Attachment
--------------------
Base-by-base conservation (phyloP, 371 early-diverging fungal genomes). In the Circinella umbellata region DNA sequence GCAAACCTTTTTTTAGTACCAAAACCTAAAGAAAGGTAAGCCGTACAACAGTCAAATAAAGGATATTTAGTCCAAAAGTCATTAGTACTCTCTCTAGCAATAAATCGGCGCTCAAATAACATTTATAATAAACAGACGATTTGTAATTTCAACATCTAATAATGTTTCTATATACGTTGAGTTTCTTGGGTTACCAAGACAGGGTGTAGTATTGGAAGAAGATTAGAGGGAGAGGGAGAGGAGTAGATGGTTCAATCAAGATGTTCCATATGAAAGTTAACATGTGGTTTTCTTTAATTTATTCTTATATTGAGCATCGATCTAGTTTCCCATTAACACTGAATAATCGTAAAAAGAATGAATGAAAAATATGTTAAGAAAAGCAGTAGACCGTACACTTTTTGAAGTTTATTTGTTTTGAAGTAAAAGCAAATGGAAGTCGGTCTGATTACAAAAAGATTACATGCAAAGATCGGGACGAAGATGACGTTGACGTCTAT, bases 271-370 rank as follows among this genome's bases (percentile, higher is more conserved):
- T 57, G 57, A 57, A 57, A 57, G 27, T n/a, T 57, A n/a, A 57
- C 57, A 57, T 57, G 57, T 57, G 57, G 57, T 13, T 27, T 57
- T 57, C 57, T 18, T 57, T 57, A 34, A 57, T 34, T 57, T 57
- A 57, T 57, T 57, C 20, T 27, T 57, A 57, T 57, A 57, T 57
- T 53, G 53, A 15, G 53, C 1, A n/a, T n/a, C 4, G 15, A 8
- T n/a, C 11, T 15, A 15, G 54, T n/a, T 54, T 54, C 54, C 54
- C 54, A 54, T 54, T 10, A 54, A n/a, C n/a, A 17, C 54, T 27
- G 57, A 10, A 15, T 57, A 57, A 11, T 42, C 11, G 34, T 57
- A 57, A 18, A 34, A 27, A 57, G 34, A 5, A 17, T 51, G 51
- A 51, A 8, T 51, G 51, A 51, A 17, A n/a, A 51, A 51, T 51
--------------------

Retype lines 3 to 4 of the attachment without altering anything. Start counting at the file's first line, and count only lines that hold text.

- C 57, A 57, T 57, G 57, T 57, G 57, G 57, T 13, T 27, T 57
- T 57, C 57, T 18, T 57, T 57, A 34, A 57, T 34, T 57, T 57